Wikipedia Science Entries: It's a Man's World

Volunteers aim to give female scientists their due in 'edit-a-thon'
By Newser Editors and Wire Services
Posted Oct 16, 2013 5:01 PM CDT
Wikipedia Science Entries: It's a Man's World
Maia Weinstock, left, a Brown University graduate, works with Anne Fausto-Sterling, a professor of biology, during a Wikipedia "edit-a-thon," on the Brown campus in Providence, R.I.   (Steven Senne)

(Newser) – Look up a female scientist or technologist on Wikipedia, and you might not find what you're looking for. Many don't have detailed pages or any page at all on the free online encyclopedia created by contributors, the vast majority of them men. It's a symptom of a larger problem for women in so-called STEM fields—science, technology, engineering, and mathematics—where men far outnumber women. Now, Brown University biology professor Anne Fausto-Sterling and alumna Maia Weinstock hope to help chip away at the problem with a Wikipedia "edit-a-thon."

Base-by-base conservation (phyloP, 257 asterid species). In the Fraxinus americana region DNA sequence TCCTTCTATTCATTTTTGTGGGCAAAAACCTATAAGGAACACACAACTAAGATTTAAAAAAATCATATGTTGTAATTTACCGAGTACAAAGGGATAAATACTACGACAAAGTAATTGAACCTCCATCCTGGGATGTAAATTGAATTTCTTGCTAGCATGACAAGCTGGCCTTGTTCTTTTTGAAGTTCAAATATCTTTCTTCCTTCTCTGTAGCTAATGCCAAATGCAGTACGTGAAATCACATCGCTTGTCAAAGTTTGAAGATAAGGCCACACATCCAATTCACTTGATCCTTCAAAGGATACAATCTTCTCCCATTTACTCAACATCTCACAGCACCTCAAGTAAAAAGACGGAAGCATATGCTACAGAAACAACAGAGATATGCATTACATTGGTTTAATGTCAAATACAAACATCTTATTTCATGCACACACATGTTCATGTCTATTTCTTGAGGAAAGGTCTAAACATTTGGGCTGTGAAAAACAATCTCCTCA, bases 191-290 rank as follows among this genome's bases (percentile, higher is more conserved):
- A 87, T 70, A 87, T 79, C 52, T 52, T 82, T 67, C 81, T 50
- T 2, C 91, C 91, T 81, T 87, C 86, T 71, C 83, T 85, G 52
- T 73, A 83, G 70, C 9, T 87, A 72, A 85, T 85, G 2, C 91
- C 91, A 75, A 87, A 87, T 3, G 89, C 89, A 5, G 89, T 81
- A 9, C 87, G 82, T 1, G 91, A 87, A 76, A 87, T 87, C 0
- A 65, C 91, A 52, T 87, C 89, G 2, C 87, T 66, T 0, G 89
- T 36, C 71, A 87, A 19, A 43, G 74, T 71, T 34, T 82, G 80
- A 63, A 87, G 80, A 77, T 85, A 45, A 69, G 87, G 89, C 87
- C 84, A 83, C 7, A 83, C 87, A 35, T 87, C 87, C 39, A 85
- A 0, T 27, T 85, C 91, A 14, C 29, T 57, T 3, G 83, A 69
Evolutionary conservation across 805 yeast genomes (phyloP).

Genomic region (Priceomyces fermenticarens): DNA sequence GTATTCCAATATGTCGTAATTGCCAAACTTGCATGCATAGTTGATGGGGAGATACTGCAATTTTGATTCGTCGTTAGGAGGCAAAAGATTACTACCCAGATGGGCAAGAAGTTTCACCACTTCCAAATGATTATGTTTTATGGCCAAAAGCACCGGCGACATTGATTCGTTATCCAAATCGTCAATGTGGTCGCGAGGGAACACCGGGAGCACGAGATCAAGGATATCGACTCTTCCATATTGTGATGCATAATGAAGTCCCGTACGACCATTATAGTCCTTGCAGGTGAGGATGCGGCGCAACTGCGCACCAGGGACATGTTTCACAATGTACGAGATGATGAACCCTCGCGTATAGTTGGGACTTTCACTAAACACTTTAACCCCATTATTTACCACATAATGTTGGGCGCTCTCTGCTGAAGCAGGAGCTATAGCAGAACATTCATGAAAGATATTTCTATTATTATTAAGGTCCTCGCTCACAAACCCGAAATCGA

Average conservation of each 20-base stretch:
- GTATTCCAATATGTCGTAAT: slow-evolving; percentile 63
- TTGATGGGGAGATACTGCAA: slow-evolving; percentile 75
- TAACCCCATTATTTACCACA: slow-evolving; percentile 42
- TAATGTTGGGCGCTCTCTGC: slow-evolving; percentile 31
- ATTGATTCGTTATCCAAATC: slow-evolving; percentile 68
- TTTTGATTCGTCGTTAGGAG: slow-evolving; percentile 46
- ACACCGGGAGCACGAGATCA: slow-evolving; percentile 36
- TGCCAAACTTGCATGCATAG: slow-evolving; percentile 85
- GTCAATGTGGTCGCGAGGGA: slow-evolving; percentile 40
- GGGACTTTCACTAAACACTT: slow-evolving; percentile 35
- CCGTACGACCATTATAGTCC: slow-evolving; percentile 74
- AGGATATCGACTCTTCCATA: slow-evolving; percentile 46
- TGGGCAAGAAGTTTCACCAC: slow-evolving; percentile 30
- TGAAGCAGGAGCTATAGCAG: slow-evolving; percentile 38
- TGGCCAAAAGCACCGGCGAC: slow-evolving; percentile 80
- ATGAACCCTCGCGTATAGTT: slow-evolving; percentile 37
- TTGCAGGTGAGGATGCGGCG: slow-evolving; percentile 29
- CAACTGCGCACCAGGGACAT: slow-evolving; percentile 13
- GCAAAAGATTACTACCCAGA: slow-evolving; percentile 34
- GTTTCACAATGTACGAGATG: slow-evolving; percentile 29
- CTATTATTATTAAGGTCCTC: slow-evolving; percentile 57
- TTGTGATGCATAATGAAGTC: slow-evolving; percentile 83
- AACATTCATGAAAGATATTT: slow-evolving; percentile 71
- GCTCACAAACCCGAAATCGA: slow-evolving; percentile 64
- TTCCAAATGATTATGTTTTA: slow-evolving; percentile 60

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They gathered dozens of students and some faculty members this week at Brown to train them on how to add and edit pages. They also provided lists of suggestions for women to add, entries to clean up, or those who needed more detail, along with links to source material. Among those listed was Ingeborg Hochmair, who does not have a page even though last month she won the prestigious Lasker Award for medical research for her work developing the modern cochlear implant. By contrast, her husband, Erwin Hochmair, an accomplished engineer who helped develop the device but did not win a Lasker prize, has his own page. (Read more Wikipedia stories.)

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